New study outlines the mechanism that helps bacteria regulate their metabolism, allowing researchers to devise a new method of converting plants into biofuels

A new study by scientists at the University of California, Riverside, and Pacific Northwest National Laboratory reveals how bacteria control the chemicals produced when consuming vegetation, allowing researchers to devise a method of efficiently converting plants into biofuels.

As published in the Journal of the Royal Society Interface, the authors describe mathematical and computational modelling, Artificial Intelligence algorithms and experiments showing that cells have failsafe mechanisms preventing them from producing too many metabolic intermediates. Metabolic intermediates are the chemicals that couple each reaction to one another in the metabolism. Key to these control mechanisms are enzymes, which speed up chemical reactions involved in biological functions like growth and energy production. This mechanism could be exploited by chemists when converting plants into biofuels.

Co-author, UCR adjunct math professor, and Pacific Northwest National Laboratory computational scientist William Cannon said: “Cellular metabolism consists of a bunch of enzymes. When the cell encounters food, an enzyme breaks it down into a molecule that can be used by the next enzyme and the next, ultimately generating energy.”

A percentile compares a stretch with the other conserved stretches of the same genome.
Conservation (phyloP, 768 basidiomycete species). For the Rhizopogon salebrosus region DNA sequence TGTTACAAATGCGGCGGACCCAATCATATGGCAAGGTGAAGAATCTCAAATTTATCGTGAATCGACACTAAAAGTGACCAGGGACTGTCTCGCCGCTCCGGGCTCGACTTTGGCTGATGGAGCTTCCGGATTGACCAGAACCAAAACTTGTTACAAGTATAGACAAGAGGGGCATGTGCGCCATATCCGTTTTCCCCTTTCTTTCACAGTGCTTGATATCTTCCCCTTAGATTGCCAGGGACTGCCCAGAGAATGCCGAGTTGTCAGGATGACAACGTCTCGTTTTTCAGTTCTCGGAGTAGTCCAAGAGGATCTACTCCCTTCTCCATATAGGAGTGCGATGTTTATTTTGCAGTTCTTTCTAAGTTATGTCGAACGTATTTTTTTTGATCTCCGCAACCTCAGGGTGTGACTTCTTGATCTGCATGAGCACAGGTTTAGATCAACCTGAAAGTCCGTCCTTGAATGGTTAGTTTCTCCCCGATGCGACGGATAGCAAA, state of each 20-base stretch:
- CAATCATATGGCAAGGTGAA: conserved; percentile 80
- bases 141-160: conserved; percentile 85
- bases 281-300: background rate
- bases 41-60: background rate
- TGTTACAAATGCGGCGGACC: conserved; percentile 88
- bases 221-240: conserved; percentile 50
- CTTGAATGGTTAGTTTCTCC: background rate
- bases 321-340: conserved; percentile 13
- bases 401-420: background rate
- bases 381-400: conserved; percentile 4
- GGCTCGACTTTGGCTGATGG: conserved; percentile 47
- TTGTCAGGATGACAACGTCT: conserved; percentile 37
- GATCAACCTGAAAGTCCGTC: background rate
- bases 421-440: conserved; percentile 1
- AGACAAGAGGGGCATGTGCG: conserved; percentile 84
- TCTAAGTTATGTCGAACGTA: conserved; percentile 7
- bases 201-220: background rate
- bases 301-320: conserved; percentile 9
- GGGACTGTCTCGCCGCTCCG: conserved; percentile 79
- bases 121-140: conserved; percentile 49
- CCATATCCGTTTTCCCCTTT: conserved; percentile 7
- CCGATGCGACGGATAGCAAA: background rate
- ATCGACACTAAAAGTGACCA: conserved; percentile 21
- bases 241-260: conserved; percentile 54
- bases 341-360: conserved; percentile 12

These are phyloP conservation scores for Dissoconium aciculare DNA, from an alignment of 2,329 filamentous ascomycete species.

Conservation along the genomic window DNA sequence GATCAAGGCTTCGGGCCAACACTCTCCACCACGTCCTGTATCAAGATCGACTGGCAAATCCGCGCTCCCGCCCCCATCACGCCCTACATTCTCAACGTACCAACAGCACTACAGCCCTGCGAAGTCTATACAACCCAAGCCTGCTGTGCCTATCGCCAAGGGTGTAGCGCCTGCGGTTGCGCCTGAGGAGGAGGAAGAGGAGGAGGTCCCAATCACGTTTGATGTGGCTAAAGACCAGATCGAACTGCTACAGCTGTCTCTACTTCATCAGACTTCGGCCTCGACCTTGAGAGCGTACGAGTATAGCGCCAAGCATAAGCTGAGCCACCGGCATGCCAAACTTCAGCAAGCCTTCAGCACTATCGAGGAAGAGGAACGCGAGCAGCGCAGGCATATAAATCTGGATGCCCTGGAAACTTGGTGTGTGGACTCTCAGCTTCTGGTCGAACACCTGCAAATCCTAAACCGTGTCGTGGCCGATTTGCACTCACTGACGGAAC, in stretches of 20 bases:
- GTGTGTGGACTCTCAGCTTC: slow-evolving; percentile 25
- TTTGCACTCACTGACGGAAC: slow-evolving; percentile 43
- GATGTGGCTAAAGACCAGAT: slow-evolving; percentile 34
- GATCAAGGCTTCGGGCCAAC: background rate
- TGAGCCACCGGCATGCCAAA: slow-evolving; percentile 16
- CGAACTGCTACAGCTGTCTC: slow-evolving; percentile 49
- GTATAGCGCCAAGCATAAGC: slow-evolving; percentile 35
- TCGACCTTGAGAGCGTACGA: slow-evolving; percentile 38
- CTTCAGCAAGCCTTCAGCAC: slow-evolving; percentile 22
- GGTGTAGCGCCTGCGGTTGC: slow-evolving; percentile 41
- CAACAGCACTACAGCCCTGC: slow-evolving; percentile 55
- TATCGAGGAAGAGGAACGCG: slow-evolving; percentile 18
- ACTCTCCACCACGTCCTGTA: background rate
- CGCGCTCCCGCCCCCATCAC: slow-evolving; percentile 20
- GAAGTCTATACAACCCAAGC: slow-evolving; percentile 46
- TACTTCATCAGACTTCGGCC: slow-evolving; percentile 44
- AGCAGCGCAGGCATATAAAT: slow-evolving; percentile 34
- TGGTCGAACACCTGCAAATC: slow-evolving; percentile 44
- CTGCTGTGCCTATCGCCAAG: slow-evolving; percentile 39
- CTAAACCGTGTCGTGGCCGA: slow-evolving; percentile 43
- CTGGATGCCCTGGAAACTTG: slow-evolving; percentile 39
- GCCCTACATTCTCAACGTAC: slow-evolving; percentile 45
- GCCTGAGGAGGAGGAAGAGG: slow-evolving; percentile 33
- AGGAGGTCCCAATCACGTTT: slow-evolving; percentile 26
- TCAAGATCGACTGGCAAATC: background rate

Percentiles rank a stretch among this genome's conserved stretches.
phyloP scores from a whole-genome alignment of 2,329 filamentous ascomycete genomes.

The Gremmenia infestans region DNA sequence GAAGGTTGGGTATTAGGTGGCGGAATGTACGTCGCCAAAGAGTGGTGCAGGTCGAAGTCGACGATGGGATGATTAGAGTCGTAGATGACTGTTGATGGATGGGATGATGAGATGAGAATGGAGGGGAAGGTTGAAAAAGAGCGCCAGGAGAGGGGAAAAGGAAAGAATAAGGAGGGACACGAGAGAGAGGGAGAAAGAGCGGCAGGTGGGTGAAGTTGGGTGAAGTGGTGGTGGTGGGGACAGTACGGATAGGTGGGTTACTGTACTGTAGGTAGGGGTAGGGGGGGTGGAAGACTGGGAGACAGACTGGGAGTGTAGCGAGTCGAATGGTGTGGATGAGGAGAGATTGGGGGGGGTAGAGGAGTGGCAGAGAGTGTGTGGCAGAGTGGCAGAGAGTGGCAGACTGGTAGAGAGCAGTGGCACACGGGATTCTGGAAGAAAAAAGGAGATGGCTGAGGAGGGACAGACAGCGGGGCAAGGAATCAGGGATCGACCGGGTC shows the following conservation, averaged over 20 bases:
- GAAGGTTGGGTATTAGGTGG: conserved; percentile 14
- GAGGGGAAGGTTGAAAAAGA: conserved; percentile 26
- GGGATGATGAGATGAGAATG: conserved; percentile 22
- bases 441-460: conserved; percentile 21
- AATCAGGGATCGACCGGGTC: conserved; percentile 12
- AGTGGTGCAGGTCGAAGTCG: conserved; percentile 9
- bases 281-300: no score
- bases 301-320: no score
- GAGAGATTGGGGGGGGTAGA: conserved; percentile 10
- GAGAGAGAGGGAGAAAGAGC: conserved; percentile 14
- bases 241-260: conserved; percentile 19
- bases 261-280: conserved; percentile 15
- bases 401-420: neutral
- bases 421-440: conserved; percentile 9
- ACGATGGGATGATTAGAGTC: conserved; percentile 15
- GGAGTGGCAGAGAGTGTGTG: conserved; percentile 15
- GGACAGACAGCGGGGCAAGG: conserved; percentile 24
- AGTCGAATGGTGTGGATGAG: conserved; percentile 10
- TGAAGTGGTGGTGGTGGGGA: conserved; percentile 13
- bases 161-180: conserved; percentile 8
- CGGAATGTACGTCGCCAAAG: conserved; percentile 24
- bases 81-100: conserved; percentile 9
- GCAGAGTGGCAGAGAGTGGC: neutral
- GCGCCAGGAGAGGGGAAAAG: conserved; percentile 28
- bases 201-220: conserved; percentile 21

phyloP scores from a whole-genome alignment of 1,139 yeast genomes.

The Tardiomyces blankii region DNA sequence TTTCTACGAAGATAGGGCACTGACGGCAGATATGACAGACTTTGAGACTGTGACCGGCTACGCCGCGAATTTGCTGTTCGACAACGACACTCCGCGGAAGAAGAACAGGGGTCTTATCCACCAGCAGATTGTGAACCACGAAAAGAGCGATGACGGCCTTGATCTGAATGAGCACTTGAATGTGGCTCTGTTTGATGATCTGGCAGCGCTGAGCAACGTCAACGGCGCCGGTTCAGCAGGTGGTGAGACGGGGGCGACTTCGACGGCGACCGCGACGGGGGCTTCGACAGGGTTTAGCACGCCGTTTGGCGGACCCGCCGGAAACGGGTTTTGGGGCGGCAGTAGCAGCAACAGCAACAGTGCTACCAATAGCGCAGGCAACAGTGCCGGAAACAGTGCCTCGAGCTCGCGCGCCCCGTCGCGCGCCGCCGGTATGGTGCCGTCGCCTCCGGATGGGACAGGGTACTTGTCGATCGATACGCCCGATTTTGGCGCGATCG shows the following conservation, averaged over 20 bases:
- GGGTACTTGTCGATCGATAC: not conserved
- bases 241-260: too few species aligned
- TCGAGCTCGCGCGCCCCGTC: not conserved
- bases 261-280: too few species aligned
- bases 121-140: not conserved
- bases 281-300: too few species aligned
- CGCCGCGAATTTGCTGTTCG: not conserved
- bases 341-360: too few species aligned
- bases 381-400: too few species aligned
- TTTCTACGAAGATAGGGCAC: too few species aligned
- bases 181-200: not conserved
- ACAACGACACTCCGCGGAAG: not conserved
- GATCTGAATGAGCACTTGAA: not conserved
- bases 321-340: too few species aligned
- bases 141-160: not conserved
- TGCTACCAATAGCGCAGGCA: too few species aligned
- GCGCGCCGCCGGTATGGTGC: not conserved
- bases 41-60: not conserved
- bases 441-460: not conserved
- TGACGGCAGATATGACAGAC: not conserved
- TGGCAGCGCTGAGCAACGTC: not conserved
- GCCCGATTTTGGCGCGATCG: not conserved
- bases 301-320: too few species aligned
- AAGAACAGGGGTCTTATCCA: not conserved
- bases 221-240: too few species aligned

The enzymes cannot produce an excessive amount of metabolic intermediates because they produce an amount that is controlled by how much of that product is already present in the cell. Cannon added: “This way the metabolite concentrations don’t get so high that the liquid inside the cell becomes thick and gooey like molasses, which could cause cell death.”

Identifying which enzymes need to be prevented from overproducing can help scientists design cells that produce more of what they want. The research employed mathematical control theory, which learns how systems control themselves, as well as machine learning to predict which enzymes needed to be controlled to prevent excessive build-up of metabolites.

Mark Alber, study co-author and UCR distinguished maths professor, said that the study is a part of the project to understand the ways bacteria and fungi work together to affect the roots of plants grown for biofuels. He added: “We’re focused on bacteria, but these same biological mechanisms and modelling methods apply to human cells that have become dysregulated, which is what happens when a person has cancer. If we really want to understand why a cell behaves the way it does, we have to understand this regulation.”

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